Marty Reasoner spent 15 seasons in the National Hockey League as a forward, where he was one of the guys responsible for getting the puck across the goal line. These days, the retired hockey pro is scoring points in a different arena. A managing partner at middle-market commercial real estate lender ACRES Capital, Reasoner, 42, heads up the firm’s origination business, focusing on building the brand, nurturing relationships and, of course, finding deals. Since he joined the Westbury-based firm in 2012, it has grown from just three people to 30. Reasoner said the company has done more than $1 billion in transactions to date.
What do hockey and commercial real estate have in common? Maybe not a whole lot, but Reasoner credits the leadership and teamwork he learned in the rink for his successful transition to the world of business. Indeed, the Boston College grad was captain of the school’s hockey team and a First-Team All-American, leading the nation in scoring during his final season. He was drafted by the St. Louis Blues in 1996 and during a 15-year NHL career he also played for the Atlanta Thrashers, Boston Bruins, Edmonton Oilers, Florida Panthers and the New York Islanders.
After he signed his first NHL contract, buying and managing rental properties became a stress buster. “It was a release,” Reasoner said. “There’s a lot of stress and pressure in being a professional athlete, and real estate was an interest that could take my mind off the day-to-day of playing.” As he accumulated properties around the country, a former schoolmate introduced him to Mark Fogel, a commercial real estate veteran who was launching ACRES. In late 2012, Reasoner agreed to partner with Fogel and invested in the company. At the time, the NHL was in the middle of a lockout and when it ended, Reasoner finished the season and joined ACRES. The company started with a few small friends-and-family deals and then went on to secure institutional capital. The firm’s goal this year is to finance $800 million in transactions, he said.
Not surprisingly, hockey is still an important part of Reasoner’s life. He coaches his son’s team and also acts as a mentor for young players drafted by the Islanders, who are on the hunt for a new arena on Long Island. Read on for a rundown of a typical day in the life of this Garden City resident.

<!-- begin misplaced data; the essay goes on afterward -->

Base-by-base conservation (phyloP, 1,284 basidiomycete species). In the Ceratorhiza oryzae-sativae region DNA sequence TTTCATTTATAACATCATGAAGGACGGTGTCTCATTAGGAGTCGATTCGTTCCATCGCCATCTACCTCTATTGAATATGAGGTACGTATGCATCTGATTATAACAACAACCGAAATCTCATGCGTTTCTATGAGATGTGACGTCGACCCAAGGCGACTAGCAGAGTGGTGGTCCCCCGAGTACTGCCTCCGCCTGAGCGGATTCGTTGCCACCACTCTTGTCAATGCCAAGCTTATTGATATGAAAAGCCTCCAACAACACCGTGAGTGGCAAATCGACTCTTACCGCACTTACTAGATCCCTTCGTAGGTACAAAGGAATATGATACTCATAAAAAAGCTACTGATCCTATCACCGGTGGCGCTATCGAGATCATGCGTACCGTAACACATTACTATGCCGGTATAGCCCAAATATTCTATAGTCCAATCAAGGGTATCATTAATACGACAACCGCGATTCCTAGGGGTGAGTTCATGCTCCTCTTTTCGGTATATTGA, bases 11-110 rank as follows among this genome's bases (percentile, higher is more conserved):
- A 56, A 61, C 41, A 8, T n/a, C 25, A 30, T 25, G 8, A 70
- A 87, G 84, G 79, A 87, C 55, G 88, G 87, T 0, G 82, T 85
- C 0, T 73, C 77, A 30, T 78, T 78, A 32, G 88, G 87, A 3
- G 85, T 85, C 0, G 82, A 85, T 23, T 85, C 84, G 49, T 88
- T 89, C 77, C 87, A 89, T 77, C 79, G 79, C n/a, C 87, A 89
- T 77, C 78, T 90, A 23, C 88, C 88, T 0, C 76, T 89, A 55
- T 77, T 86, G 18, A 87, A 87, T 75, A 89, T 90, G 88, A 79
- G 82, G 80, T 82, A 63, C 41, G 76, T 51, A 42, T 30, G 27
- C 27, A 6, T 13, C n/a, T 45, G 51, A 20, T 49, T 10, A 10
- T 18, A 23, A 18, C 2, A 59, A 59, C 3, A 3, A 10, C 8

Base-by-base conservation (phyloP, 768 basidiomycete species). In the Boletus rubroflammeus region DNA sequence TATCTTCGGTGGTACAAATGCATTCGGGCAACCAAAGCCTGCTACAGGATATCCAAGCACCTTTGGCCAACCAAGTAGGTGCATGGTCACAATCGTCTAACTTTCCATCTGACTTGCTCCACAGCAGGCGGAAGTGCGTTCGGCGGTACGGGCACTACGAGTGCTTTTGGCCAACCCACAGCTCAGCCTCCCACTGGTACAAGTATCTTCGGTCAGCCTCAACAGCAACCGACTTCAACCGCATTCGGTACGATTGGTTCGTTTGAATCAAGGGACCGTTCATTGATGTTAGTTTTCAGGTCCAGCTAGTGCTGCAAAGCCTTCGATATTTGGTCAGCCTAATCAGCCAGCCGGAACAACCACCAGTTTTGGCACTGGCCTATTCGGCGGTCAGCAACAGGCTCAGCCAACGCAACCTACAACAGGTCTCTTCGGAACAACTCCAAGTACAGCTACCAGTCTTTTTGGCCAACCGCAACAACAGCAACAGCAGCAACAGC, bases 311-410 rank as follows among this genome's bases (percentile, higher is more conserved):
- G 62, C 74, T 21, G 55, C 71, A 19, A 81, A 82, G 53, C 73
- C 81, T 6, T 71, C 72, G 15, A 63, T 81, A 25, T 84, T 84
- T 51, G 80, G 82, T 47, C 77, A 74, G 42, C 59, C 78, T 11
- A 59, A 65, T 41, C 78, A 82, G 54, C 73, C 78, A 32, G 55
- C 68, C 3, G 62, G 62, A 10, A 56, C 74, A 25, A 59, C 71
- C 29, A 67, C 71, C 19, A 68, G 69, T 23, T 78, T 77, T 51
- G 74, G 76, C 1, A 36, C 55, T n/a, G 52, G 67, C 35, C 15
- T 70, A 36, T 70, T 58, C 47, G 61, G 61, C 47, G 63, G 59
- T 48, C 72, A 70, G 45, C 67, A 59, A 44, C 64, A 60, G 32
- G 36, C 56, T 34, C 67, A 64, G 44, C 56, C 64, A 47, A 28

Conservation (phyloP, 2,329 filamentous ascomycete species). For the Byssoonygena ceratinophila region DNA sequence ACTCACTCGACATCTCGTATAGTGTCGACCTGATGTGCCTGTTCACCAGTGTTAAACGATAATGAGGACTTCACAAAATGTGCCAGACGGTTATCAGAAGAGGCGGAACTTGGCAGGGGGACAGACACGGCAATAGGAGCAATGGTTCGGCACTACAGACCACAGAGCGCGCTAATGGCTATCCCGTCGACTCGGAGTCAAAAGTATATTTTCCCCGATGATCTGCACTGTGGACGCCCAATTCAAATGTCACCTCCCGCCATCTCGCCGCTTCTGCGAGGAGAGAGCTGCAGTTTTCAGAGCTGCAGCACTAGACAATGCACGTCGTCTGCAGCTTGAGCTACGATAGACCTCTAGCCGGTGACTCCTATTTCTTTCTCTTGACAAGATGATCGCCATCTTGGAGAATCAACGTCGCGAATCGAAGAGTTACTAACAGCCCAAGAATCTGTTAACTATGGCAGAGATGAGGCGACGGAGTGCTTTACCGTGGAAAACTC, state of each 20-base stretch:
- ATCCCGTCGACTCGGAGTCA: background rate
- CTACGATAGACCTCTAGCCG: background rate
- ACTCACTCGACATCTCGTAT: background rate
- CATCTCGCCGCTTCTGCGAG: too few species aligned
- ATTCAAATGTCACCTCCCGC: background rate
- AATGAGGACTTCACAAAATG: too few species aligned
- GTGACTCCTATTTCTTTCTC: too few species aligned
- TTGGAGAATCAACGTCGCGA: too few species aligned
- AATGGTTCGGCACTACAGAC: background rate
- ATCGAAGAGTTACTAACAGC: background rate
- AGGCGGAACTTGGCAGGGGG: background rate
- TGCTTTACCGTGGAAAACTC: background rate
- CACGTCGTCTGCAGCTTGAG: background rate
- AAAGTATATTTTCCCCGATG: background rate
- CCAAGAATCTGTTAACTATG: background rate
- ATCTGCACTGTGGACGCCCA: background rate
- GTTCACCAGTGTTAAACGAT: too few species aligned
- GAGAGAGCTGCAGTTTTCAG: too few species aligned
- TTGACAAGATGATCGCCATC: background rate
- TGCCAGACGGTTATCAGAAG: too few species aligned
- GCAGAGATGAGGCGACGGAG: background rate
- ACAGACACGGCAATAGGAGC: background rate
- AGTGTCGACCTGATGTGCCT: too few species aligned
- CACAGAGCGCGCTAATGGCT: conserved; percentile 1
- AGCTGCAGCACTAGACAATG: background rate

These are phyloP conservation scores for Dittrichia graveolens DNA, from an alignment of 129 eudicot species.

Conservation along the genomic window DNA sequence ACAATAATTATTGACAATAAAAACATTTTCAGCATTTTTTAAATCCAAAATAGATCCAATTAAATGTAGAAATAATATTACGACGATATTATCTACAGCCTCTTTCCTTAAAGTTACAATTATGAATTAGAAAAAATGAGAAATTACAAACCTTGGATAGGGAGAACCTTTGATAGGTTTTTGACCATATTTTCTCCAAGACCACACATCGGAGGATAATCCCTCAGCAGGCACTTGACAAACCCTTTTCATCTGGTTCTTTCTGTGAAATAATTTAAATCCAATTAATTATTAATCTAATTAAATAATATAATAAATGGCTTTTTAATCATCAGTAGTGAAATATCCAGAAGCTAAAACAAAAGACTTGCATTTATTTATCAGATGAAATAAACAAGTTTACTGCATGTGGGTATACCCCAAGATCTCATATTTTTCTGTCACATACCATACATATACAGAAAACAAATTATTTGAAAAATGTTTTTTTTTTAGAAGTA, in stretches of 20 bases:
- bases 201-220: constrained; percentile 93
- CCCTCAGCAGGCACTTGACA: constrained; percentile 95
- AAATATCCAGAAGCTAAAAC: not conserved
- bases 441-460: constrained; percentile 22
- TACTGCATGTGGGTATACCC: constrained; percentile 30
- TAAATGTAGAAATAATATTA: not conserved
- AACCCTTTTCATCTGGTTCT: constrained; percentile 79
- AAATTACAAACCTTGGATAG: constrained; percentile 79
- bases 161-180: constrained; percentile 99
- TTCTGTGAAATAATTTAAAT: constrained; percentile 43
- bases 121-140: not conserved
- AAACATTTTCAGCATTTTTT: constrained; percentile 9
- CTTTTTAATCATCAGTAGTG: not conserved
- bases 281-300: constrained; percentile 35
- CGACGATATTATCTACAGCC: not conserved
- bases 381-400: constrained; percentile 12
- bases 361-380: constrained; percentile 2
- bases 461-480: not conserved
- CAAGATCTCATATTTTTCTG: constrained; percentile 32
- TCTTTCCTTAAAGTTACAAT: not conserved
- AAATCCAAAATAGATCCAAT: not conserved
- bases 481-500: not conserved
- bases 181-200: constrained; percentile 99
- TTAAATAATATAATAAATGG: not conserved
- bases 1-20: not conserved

6:15 a.m. My son is a human alarm clock. I get up with the kids and help my wife give them breakfast and get them dressed and out the door. My son is pretty big into hockey and will have the highlights on from the night before, and I’m generally coercing him to finish his homework. For breakfast, I’m like the garbage disposal, eating the kids’ leftovers and a large coffee. If I’m in town, I drive them to school at 7:50.
8:00 a.m. I’m back at the house and do a quick workout between 8 and 8:45. I have a Peloton and free weights in the basement. I’m not as consistent as I should be, but that’s what I try to do.
9:00 a.m. A little before 9, I head to the office. It’s eight minutes from the house. I prepare for the morning pipeline, a meeting that we have at 9:30 every morning with our general counsel, underwriting team and originators. We discuss from top to bottom all transactions, from deals set to close to site visits and the flow of information down to the status of deals with term sheets out. It’s a good opportunity to have an open conversation about transactions, risks and mitigants, even on deals that are just in the screening phase.
11:00 a.m. I get back to my office and sit down with our group to identify and screen new transactions that have come in that we want to focus on.
11:30 a.m. I return phone calls and emails on transactions, those we have decided to pass on or new ones where I get a rundown from sponsors or brokers.
12:30 p.m. Sometimes, I head back home for lunch or I may meet my wife. We’ll meet somewhere and I catch up with her on what’s going on.
1:30 p.m. I’m back at the office and returning phones calls and emails and having a discussion with our head of marketing about what we have planned, [such as] email blasts and publications.
2:30 p.m. I’ll have an originations call with originators in Los Angeles and Chicago and with another one who covers the mid-Atlantic. We go over all their new transactions. I like to have all of them on the call because it’s an opportunity for them to see what others are seeing in the market and how we’re looking to structure transactions. It’s an opportunity to bounce new transactions off us and see what’s going on in the market. We also go over their plans for marketing, meetings and travel.
3:30 p.m. I circle back with our screening team on the transactions they’re working with since the morning’s pipeline meeting. We look at models and transactions, ask questions about new transactions that we’re looking to move forward with and set up direct calls with sponsors and brokers. It takes us close to 6 p.m.
6:00 p.m. Depending on the season, I’m racing to my son’s hockey practice or soccer, lacrosse or baseball practice. My daughter is also into soccer and lacrosse, and I may be going to her game.
7:00 p.m. I’m getting the kids home between 7 and 7:30, getting them dinner and in bed by 8:30.
8:30 p.m. From 8:30 to 10 p.m., I switch to my other hat. I watch or look at games from some of the players I work with from the Islanders. I watch clips of their games, replays of games they’ve played, or I’m finishing reading reports on the players. At 10, I go to sleep and do it all over again the next day.
This interview has been condensed and edited for clarity.